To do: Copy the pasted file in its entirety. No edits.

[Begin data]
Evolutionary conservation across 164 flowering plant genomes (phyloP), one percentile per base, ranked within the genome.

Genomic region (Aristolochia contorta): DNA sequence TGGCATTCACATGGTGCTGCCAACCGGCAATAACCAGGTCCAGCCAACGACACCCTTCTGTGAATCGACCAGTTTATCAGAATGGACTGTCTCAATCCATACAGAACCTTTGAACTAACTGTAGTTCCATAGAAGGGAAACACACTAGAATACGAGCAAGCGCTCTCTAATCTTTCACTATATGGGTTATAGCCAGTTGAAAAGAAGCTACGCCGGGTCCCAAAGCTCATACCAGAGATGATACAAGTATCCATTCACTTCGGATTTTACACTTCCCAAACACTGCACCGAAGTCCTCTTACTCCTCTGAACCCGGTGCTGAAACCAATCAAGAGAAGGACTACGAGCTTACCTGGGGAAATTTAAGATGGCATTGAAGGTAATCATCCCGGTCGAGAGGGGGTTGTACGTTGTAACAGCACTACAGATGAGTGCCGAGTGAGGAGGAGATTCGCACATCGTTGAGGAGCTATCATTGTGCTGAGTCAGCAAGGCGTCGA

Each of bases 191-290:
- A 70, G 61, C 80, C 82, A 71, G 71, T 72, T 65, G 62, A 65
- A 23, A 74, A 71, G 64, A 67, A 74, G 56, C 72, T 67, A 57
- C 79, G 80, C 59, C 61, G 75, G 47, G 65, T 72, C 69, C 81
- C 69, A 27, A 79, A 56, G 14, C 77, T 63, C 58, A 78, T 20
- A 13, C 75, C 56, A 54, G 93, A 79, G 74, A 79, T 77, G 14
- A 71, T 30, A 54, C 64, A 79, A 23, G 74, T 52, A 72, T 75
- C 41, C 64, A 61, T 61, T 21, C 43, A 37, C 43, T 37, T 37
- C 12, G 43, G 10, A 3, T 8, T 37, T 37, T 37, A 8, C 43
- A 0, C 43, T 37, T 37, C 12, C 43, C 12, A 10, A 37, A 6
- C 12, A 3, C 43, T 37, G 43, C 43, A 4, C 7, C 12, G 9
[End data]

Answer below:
Evolutionary conservation across 164 flowering plant genomes (phyloP), one percentile per base, ranked within the genome.

Genomic region (Aristolochia contorta): DNA sequence TGGCATTCACATGGTGCTGCCAACCGGCAATAACCAGGTCCAGCCAACGACACCCTTCTGTGAATCGACCAGTTTATCAGAATGGACTGTCTCAATCCATACAGAACCTTTGAACTAACTGTAGTTCCATAGAAGGGAAACACACTAGAATACGAGCAAGCGCTCTCTAATCTTTCACTATATGGGTTATAGCCAGTTGAAAAGAAGCTACGCCGGGTCCCAAAGCTCATACCAGAGATGATACAAGTATCCATTCACTTCGGATTTTACACTTCCCAAACACTGCACCGAAGTCCTCTTACTCCTCTGAACCCGGTGCTGAAACCAATCAAGAGAAGGACTACGAGCTTACCTGGGGAAATTTAAGATGGCATTGAAGGTAATCATCCCGGTCGAGAGGGGGTTGTACGTTGTAACAGCACTACAGATGAGTGCCGAGTGAGGAGGAGATTCGCACATCGTTGAGGAGCTATCATTGTGCTGAGTCAGCAAGGCGTCGA

Each of bases 191-290:
- A 70, G 61, C 80, C 82, A 71, G 71, T 72, T 65, G 62, A 65
- A 23, A 74, A 71, G 64, A 67, A 74, G 56, C 72, T 67, A 57
- C 79, G 80, C 59, C 61, G 75, G 47, G 65, T 72, C 69, C 81
- C 69, A 27, A 79, A 56, G 14, C 77, T 63, C 58, A 78, T 20
- A 13, C 75, C 56, A 54, G 93, A 79, G 74, A 79, T 77, G 14
- A 71, T 30, A 54, C 64, A 79, A 23, G 74, T 52, A 72, T 75
- C 41, C 64, A 61, T 61, T 21, C 43, A 37, C 43, T 37, T 37
- C 12, G 43, G 10, A 3, T 8, T 37, T 37, T 37, A 8, C 43
- A 0, C 43, T 37, T 37, C 12, C 43, C 12, A 10, A 37, A 6
- C 12, A 3, C 43, T 37, G 43, C 43, A 4, C 7, C 12, G 9